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The Untapped Potential Community Science: Part 3, Science Literacy

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This is the second in a three-part blog series on gaps in science engagement by Thriving Earth Exchange program director Raj Pandya.  Find part 1 linked here and part 2 here.

The Untapped Potential Community Science: Part 3, Science Literacy

By Raj Pandya, Director, Thriving Earth Exchange

Capsule Summary: Science literacy shouldn’t just be about understanding, but participating and guiding science.

Science engagement spans a variety of formats, from fairly traditional engagement that is driven by scientists (think, for example, of someone delivering a talk at a Rotary Club), through more dynamic modes of interaction that allow a give-and-take between scientists and the public (Pub Night), through direct participation in scientific data collection and analysis (citizen science), to the kind of interaction where community leaders and scientists work together to design and carry out locally relevant science—what organizations like Public Lab and Thriving Earth Exchange call community science.

What is untapped in all of these is the opportunity for public engagement that actually informs and guides policy for science. In other words, science engagement is largely built around helping people understand, use or benefit from science. But, what if the purpose of science engagement wasn’t just to use science, but to help people guide science and influence research, including through the power of the purse. That, I think, the next frontier for science engagement. In fact, I think it may well be the next frontier of science.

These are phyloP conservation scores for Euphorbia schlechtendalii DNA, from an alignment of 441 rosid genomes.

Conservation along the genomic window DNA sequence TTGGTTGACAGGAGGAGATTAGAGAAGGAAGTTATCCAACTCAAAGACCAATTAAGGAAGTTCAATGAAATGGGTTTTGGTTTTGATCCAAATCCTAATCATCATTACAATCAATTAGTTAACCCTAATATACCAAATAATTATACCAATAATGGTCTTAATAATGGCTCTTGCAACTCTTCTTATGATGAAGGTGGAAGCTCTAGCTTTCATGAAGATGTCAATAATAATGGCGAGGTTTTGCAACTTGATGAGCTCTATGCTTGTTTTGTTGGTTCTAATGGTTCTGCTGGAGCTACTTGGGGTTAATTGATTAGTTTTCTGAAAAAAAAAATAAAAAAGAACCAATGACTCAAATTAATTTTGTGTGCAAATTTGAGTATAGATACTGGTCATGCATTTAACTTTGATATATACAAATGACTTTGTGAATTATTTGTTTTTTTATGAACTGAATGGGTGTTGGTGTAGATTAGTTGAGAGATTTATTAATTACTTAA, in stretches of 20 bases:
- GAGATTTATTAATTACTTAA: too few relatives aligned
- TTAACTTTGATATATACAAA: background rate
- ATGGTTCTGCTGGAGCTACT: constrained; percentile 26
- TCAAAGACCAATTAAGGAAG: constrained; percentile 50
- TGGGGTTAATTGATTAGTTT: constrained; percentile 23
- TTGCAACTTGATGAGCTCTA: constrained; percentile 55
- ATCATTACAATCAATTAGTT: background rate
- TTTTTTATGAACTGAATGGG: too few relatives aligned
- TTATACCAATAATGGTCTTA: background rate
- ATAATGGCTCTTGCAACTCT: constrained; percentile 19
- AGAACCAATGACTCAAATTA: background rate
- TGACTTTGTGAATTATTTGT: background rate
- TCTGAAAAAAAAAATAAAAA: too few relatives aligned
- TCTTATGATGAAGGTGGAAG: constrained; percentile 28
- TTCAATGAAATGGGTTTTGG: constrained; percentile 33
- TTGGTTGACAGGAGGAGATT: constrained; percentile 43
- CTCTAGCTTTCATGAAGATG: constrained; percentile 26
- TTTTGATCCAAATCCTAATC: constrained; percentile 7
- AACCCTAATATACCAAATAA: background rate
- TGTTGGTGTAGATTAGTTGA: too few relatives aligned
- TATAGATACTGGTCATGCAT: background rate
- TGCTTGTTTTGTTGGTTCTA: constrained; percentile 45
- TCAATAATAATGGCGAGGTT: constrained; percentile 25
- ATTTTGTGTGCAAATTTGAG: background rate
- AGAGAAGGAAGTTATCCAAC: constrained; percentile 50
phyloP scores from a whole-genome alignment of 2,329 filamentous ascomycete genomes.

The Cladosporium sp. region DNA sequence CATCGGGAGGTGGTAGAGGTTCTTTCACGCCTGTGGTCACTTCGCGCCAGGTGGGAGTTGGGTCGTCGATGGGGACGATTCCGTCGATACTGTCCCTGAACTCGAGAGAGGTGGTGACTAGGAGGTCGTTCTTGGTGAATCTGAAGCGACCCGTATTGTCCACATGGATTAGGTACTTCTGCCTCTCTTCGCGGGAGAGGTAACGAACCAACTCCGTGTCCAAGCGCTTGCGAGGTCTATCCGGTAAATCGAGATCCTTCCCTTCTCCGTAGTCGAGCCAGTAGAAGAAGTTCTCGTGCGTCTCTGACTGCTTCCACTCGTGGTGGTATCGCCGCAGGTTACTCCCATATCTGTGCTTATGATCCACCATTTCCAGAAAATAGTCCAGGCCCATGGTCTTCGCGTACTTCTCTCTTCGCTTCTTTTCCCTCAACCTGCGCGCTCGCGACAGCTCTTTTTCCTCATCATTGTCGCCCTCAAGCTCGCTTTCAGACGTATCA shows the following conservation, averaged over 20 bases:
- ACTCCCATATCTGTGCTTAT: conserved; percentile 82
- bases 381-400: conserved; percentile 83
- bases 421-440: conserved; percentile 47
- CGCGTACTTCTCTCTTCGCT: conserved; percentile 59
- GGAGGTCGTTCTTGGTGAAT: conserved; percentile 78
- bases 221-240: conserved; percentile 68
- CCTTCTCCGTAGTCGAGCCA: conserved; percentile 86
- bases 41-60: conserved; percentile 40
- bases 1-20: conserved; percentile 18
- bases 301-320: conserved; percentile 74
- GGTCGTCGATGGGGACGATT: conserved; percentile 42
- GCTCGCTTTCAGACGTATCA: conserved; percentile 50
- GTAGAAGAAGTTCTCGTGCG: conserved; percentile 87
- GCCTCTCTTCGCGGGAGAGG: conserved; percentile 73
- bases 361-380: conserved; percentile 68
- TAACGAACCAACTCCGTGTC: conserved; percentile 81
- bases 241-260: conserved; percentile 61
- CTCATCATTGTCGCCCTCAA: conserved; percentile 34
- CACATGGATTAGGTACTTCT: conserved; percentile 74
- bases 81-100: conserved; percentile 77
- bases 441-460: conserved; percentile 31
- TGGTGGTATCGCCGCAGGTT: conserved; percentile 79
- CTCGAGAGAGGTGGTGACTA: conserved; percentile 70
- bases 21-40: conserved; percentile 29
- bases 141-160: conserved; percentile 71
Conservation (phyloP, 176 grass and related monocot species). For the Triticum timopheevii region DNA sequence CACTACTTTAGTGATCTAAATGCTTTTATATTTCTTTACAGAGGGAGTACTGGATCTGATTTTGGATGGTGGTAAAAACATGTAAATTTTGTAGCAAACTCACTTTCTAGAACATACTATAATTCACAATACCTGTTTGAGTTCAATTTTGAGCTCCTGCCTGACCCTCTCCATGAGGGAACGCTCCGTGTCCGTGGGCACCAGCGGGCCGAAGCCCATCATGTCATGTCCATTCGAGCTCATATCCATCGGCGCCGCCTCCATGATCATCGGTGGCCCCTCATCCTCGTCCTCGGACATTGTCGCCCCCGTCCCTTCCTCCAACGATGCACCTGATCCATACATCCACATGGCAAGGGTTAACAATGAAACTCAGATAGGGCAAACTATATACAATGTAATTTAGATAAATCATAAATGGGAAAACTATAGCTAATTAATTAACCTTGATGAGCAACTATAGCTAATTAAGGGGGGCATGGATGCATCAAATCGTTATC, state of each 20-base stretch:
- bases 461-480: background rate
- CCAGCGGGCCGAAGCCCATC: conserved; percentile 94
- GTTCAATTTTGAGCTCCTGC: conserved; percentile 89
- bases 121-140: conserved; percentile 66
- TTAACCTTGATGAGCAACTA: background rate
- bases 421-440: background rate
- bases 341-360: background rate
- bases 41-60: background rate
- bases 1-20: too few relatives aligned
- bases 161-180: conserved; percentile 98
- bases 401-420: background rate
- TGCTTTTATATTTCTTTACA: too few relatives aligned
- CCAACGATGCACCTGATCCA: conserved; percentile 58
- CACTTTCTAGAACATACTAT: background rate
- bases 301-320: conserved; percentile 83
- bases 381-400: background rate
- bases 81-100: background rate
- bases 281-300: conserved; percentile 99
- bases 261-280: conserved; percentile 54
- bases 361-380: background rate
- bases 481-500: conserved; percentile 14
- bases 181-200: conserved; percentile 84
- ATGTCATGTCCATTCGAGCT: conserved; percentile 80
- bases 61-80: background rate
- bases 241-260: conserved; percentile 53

In other blogs in this series, I’ve talked about how community science can guide research, and how research ethics can benefit from the guidance that comes with community participation. This approach also sets a new standard for science literacy: Science literacy becomes the capacity to participate substantively in science policy discussions. It means our goals for science education and engagement aren’t just understanding science, or even using science in decision-making. Instead, the goal of scientific literacy is about empowering people to weigh in on the direction of science, the use of science, and even the goals of science. There are hints of this idea in the emergent idea of community science literacy, and the idea is included in the  in the Next Generation Science Standards.

Of course, this makes the stakes for science engagement even higher—if science engagement fails, policy for science fails. This approach also shares some power that the scientific community has traditionally held with to the broader community of people.

Community science is ideally and uniquely suited to help with all of this. In fact, over 83% of the community leaders who participated in Thriving Earth Exchange projects reported feeling more comfortable with science, so this all helps with more traditional ideas of science literacy. For the new definition of literacy, participating in local decisions about scientific priorities is great preparation for participating in national decisions. For sharing power, scientists learn to be more collaborative by doing community science. And finally, community science can build greater public interest in and support for science, so sharing power needn’t be a zero sum game.

And if you are a scientist, and these arguments for a more ambitious standard for science literacy doesn’t convince you, try this one: no one votes for what they don’t understand.

Kelly McCarthy editor

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